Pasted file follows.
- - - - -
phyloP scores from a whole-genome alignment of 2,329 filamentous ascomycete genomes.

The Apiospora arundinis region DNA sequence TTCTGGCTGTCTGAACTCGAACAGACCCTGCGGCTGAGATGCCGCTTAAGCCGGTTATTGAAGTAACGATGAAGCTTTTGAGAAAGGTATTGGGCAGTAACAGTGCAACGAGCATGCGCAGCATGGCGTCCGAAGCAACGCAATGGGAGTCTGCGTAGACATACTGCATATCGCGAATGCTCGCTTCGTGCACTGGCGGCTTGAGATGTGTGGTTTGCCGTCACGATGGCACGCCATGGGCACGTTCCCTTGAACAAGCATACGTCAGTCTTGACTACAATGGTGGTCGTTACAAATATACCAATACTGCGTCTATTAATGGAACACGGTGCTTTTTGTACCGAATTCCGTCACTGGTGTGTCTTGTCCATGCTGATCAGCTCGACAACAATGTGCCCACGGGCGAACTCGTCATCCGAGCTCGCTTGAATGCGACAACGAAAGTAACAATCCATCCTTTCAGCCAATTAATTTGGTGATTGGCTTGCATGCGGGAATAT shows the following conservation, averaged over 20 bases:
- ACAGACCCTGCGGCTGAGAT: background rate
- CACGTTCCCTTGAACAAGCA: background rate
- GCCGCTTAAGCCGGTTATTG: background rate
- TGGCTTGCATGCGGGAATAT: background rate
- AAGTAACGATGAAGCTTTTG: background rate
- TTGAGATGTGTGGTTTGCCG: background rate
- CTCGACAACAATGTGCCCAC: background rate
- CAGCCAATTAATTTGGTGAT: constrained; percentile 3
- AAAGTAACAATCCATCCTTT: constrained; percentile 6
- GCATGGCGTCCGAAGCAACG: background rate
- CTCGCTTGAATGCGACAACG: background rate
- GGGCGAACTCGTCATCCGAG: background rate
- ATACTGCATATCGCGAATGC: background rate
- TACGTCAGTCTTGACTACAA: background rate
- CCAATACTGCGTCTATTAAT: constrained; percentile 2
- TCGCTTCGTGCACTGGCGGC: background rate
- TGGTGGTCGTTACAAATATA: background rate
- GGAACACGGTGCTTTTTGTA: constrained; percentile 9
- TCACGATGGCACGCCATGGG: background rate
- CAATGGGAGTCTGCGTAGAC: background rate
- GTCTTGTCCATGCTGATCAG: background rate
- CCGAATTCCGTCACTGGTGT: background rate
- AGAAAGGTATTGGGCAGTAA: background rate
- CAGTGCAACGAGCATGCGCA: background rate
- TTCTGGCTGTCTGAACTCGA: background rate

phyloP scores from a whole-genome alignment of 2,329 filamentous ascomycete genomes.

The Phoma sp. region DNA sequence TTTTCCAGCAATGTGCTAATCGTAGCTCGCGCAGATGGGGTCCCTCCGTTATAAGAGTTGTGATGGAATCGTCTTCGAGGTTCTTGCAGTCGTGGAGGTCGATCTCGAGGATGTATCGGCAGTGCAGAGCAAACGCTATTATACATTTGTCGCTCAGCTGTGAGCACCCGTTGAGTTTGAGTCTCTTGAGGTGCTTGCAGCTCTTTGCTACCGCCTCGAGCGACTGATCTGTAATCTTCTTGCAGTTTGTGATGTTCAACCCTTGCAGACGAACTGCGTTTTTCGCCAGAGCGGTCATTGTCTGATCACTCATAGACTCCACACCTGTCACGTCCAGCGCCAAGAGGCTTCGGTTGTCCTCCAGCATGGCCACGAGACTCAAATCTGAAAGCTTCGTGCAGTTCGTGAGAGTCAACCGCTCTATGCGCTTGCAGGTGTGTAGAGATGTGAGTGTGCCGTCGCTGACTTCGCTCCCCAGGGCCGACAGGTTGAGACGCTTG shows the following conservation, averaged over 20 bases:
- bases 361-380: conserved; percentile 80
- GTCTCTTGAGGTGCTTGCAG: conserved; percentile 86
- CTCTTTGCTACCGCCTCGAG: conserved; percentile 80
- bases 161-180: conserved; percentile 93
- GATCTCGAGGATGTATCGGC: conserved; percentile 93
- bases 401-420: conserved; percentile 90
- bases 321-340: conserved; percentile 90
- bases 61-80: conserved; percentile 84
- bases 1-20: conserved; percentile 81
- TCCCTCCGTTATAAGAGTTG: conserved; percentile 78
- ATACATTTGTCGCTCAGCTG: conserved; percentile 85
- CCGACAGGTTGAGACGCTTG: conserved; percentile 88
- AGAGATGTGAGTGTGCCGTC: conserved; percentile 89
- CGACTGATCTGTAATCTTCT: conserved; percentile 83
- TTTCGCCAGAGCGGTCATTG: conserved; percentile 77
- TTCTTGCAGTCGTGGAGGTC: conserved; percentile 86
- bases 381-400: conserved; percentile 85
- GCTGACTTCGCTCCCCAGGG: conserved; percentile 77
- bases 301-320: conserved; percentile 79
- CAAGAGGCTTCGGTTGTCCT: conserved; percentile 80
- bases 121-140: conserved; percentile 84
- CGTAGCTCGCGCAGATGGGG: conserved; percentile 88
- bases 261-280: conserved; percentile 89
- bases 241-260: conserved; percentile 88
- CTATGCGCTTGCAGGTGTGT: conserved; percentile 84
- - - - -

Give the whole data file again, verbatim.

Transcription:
phyloP scores from a whole-genome alignment of 2,329 filamentous ascomycete genomes.

The Apiospora arundinis region DNA sequence TTCTGGCTGTCTGAACTCGAACAGACCCTGCGGCTGAGATGCCGCTTAAGCCGGTTATTGAAGTAACGATGAAGCTTTTGAGAAAGGTATTGGGCAGTAACAGTGCAACGAGCATGCGCAGCATGGCGTCCGAAGCAACGCAATGGGAGTCTGCGTAGACATACTGCATATCGCGAATGCTCGCTTCGTGCACTGGCGGCTTGAGATGTGTGGTTTGCCGTCACGATGGCACGCCATGGGCACGTTCCCTTGAACAAGCATACGTCAGTCTTGACTACAATGGTGGTCGTTACAAATATACCAATACTGCGTCTATTAATGGAACACGGTGCTTTTTGTACCGAATTCCGTCACTGGTGTGTCTTGTCCATGCTGATCAGCTCGACAACAATGTGCCCACGGGCGAACTCGTCATCCGAGCTCGCTTGAATGCGACAACGAAAGTAACAATCCATCCTTTCAGCCAATTAATTTGGTGATTGGCTTGCATGCGGGAATAT shows the following conservation, averaged over 20 bases:
- ACAGACCCTGCGGCTGAGAT: background rate
- CACGTTCCCTTGAACAAGCA: background rate
- GCCGCTTAAGCCGGTTATTG: background rate
- TGGCTTGCATGCGGGAATAT: background rate
- AAGTAACGATGAAGCTTTTG: background rate
- TTGAGATGTGTGGTTTGCCG: background rate
- CTCGACAACAATGTGCCCAC: background rate
- CAGCCAATTAATTTGGTGAT: constrained; percentile 3
- AAAGTAACAATCCATCCTTT: constrained; percentile 6
- GCATGGCGTCCGAAGCAACG: background rate
- CTCGCTTGAATGCGACAACG: background rate
- GGGCGAACTCGTCATCCGAG: background rate
- ATACTGCATATCGCGAATGC: background rate
- TACGTCAGTCTTGACTACAA: background rate
- CCAATACTGCGTCTATTAAT: constrained; percentile 2
- TCGCTTCGTGCACTGGCGGC: background rate
- TGGTGGTCGTTACAAATATA: background rate
- GGAACACGGTGCTTTTTGTA: constrained; percentile 9
- TCACGATGGCACGCCATGGG: background rate
- CAATGGGAGTCTGCGTAGAC: background rate
- GTCTTGTCCATGCTGATCAG: background rate
- CCGAATTCCGTCACTGGTGT: background rate
- AGAAAGGTATTGGGCAGTAA: background rate
- CAGTGCAACGAGCATGCGCA: background rate
- TTCTGGCTGTCTGAACTCGA: background rate

phyloP scores from a whole-genome alignment of 2,329 filamentous ascomycete genomes.

The Phoma sp. region DNA sequence TTTTCCAGCAATGTGCTAATCGTAGCTCGCGCAGATGGGGTCCCTCCGTTATAAGAGTTGTGATGGAATCGTCTTCGAGGTTCTTGCAGTCGTGGAGGTCGATCTCGAGGATGTATCGGCAGTGCAGAGCAAACGCTATTATACATTTGTCGCTCAGCTGTGAGCACCCGTTGAGTTTGAGTCTCTTGAGGTGCTTGCAGCTCTTTGCTACCGCCTCGAGCGACTGATCTGTAATCTTCTTGCAGTTTGTGATGTTCAACCCTTGCAGACGAACTGCGTTTTTCGCCAGAGCGGTCATTGTCTGATCACTCATAGACTCCACACCTGTCACGTCCAGCGCCAAGAGGCTTCGGTTGTCCTCCAGCATGGCCACGAGACTCAAATCTGAAAGCTTCGTGCAGTTCGTGAGAGTCAACCGCTCTATGCGCTTGCAGGTGTGTAGAGATGTGAGTGTGCCGTCGCTGACTTCGCTCCCCAGGGCCGACAGGTTGAGACGCTTG shows the following conservation, averaged over 20 bases:
- bases 361-380: conserved; percentile 80
- GTCTCTTGAGGTGCTTGCAG: conserved; percentile 86
- CTCTTTGCTACCGCCTCGAG: conserved; percentile 80
- bases 161-180: conserved; percentile 93
- GATCTCGAGGATGTATCGGC: conserved; percentile 93
- bases 401-420: conserved; percentile 90
- bases 321-340: conserved; percentile 90
- bases 61-80: conserved; percentile 84
- bases 1-20: conserved; percentile 81
- TCCCTCCGTTATAAGAGTTG: conserved; percentile 78
- ATACATTTGTCGCTCAGCTG: conserved; percentile 85
- CCGACAGGTTGAGACGCTTG: conserved; percentile 88
- AGAGATGTGAGTGTGCCGTC: conserved; percentile 89
- CGACTGATCTGTAATCTTCT: conserved; percentile 83
- TTTCGCCAGAGCGGTCATTG: conserved; percentile 77
- TTCTTGCAGTCGTGGAGGTC: conserved; percentile 86
- bases 381-400: conserved; percentile 85
- GCTGACTTCGCTCCCCAGGG: conserved; percentile 77
- bases 301-320: conserved; percentile 79
- CAAGAGGCTTCGGTTGTCCT: conserved; percentile 80
- bases 121-140: conserved; percentile 84
- CGTAGCTCGCGCAGATGGGG: conserved; percentile 88
- bases 261-280: conserved; percentile 89
- bases 241-260: conserved; percentile 88
- CTATGCGCTTGCAGGTGTGT: conserved; percentile 84